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PLoS One. 2019 Apr 5;14(4):e0214862. doi: 10.1371/journal.pone.0214862. eCollection 2019.

Changes of drug pharmacokinetics mediated by downregulation of kidney organic cation transporters Mate1 and Oct2 in a rat model of hyperuricemia.

Author information

1
Faculty of Pharmaceutical Sciences, Institute of Medical, Pharmaceutical and Health Sciences, Kanazawa University, Kanazawa, Japan.
2
Department of Drug Metabolism and Pharmacokinetics, Tokushima Research Institute, Otsuka Pharmaceutical Co., Ltd., Tokushima, Japan.

Abstract

The effects of hyperuricemia on the expression of kidney drug transporters and on the pharmacokinetics of several substrate drugs were examined. We first established a rat model of hyperuricemia without marked symptoms of chronic kidney failure by 10-day co-administration of oxonic acid (uricase inhibitor) and adenine (biosynthetic precursor of uric acid). These hyperuricemic rats showed plasma uric acid concentrations of up to 6 mg/dL, which is similar to the serum uric acid level in hyperuricemic humans, with little change of inulin clearance. The mRNA levels of multidrug and toxin extrusion 1 (Mate1, Slc47a1), organic anion transporter 1 (Oat1, Slc22a6), organic cation transporter 2 (Oct2, Slc22a2), urate transporter 1 (Urat1, Slc22a12) and peptide transporter 1 (Pept1, Slc15a1) were significantly decreased in kidney of hyperuricemic rats. Since Oct2, Mate1 and Oat1 are important for renal drug elimination, we next investigated whether the pharmacokinetics of their substrates, metformin, cephalexin and creatinine, were altered. The plasma concentration of metformin was not affected, while its kidney tissue accumulation was significantly increased. The plasma concentration and kidney tissue accumulation of cephalexin and the plasma concentration of creatinine were also increased. Furthermore, the protein expression of kidney Mate1 was decreased in hyperuricemic rats. Accordingly, although multiple factors may influence renal handling of these drugs, these observations can be accounted for, at least in part, by downregulation of Mate1-mediated apical efflux from tubular cells and Oct2-mediated basolateral uptake. Our results suggest that hyperuricemia could alter the disposition of drugs that are substrates of Mate1 and/or Oct2.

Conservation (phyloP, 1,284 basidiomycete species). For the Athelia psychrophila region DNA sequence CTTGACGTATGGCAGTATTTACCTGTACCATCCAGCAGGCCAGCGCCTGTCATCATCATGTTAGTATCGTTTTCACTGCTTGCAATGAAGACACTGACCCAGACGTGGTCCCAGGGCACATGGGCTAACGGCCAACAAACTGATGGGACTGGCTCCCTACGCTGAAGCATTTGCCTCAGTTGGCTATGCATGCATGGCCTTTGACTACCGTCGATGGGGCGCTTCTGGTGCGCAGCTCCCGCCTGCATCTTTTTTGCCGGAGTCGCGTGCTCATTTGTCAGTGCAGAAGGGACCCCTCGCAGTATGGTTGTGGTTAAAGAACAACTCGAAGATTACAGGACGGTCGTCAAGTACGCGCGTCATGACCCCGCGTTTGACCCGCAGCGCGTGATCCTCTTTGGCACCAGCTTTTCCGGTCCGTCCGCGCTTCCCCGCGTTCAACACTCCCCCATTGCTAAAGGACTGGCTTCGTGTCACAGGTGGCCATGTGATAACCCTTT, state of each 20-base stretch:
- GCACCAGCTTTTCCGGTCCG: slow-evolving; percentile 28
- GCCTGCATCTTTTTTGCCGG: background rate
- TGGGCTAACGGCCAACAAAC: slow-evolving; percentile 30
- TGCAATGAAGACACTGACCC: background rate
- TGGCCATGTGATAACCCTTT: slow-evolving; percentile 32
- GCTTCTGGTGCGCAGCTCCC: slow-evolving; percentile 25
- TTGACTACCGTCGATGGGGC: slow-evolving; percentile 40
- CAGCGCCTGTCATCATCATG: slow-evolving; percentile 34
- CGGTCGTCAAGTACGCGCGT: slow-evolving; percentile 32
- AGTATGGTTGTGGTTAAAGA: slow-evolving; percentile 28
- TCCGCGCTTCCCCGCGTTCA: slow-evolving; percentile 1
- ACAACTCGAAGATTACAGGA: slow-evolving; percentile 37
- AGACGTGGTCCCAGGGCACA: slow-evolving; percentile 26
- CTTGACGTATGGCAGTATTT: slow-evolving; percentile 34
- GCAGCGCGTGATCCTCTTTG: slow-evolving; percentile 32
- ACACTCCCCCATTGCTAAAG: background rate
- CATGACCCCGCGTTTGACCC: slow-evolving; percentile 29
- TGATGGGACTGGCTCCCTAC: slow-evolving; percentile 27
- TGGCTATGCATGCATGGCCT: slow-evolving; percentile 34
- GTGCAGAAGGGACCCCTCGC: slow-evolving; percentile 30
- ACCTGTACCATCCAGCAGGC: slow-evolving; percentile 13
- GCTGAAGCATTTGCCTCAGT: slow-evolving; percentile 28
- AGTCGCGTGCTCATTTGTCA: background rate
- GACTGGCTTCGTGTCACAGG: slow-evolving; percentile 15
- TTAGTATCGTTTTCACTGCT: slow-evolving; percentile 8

Conflict of interest statement

N.Y. has a salary from Otsuka Pharmaceutical Co. Ltd., as an employee, outside the submitted work. This does not alter our adherence to PLOS ONE policies on sharing data and materials.

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